Madison Nguyen - Political Career - City Council - District Naming Controversy and Recall Attempt

District Naming Controversy and Recall Attempt

Nguyen's support from the Vietnamese American community suffered a sharp reversal in early January 2008, in a controversy over whether a San Jose neighborhood with a preponderance of Vietnamese-owned businesses should be renamed as "Little Saigon" or "Saigon Business District". Little Saigon is a common name used for various other Vietnamese-American communities and is often used as a sign of defiance towards the current government of Vietnam. Nguyen opted to use "Saigon Business District" because of the political implications of the name "Little Saigon". Supporters of the Little Saigon name denounced Nguyen as a traitor to the community, and also attacked a lone counter-protester outside of City Hall that night, who was holding a sign asking them to "Please stop offending our Vietnamese tradition, culture and ethics" and accused them of singling out Nguyen unfairly for her lack of support. Mayor Chuck Reed stated that supporters of the Little Saigon name "are the most vocal, but may not be the majority"; fellow council member Judy Chirco went farther in her criticisms, complaining after the January 8 meeting and vote on the issue that "I have heard more disrespect tonight than I ever thought I would hear from the Vietnamese community". Both refused to retract their statements when pressed.

Backlash against Nguyen continued to grow throughout January; she was disinvited from the city's annual Tết parade, organized by political opponent Linda Nguyen. Activist Ly Tong even started a hunger strike out of anger at the "Saigon Business District" name, which lasted from February 15 to mid-March. However, support for the "Little Saigon" name was not unanimous; on February 12, 350 local Vietnamese American residents, prominent businesspeople and anti-communists among them, also issued a statement emphasizing that the "Little Saigon" supporters did not represent them. That same day, Nguyen and Reed proposed putting the issue to a public referendum, in an effort to mollify critics; however, this proposal was withdrawn ten days later due to the estimated cost of $2.7 million and the fear that the vote would prove even more divisive to the community. A March 2 protest against the "Saigon Business District" name drew 2,500 people; they accused Nguyen of having conspired with real estate developer Lap Tang to fight the name "Little Saigon" and instead use a name proposed by Tang, "Vietnam Town Business District."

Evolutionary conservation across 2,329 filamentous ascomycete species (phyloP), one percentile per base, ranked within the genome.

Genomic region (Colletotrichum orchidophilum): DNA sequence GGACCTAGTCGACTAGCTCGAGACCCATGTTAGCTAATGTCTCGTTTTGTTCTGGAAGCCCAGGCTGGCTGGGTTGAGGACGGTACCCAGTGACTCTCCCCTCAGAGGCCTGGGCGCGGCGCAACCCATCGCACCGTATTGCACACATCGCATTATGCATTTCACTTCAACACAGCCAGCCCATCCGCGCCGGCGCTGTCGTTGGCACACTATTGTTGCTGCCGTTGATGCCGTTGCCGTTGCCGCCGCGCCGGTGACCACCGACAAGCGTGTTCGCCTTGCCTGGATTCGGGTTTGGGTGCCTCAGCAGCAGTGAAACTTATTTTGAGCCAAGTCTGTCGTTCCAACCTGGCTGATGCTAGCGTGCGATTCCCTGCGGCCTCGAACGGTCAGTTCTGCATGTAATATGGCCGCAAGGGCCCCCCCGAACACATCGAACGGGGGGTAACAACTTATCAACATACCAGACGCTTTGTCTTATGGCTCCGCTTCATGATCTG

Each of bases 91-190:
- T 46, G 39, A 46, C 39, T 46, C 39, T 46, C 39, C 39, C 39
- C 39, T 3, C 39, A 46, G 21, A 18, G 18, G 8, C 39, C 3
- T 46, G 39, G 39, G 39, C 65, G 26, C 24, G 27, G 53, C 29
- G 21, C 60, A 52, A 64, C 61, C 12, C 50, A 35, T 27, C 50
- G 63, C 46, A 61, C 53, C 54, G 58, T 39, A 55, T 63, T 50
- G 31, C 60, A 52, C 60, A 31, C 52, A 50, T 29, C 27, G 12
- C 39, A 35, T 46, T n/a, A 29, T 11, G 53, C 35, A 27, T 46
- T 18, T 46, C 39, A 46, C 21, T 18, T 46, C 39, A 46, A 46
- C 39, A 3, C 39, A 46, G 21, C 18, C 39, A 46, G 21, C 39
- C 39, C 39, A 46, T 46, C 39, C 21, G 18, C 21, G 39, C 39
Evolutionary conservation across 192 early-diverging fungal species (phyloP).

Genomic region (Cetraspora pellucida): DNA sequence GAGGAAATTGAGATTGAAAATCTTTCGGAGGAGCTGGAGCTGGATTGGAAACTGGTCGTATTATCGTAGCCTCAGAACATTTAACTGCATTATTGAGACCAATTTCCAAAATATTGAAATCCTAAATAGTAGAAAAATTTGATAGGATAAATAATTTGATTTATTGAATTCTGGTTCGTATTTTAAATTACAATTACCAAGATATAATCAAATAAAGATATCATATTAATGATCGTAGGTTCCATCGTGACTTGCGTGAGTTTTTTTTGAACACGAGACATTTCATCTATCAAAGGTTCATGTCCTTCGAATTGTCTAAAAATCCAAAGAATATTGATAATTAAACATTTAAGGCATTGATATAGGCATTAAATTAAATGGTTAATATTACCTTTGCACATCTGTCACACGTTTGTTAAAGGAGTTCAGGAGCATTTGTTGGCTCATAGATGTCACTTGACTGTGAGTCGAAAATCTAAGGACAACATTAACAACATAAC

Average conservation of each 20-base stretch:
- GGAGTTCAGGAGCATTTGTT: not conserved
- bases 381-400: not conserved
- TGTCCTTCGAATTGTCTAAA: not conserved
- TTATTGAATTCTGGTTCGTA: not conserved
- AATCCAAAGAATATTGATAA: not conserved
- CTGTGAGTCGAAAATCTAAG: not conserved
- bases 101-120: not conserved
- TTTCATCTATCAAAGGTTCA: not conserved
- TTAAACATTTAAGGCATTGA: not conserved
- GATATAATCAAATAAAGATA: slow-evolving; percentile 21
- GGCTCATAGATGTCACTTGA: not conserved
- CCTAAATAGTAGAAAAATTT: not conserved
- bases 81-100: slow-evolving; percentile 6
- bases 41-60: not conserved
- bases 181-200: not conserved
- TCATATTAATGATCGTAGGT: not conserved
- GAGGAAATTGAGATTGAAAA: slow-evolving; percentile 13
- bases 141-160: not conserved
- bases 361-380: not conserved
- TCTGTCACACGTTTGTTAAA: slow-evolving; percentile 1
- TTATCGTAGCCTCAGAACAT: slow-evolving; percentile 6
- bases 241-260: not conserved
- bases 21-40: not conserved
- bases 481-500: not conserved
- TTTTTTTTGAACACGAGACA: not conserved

On March 4, the city council voted to rescind the "Saigon Business District" name, but stopped short of renaming it "Little Saigon"; instead, they proposed setting up a process by which business owners could choose district names. However, anger against Nguyen remained; on April 22, the issue was reopened with the submission of recall papers against Nguyen by the Recall Madison Nguyen committee. On October 9, the petition qualified for the March 3, 2009 ballot, having garnered more than 150% of the needed valid signatures. On March 3, 2009, voters rejected the recall attempt with a 55-45% vote.

Read more about this topic:  Madison Nguyen, Political Career, City Council

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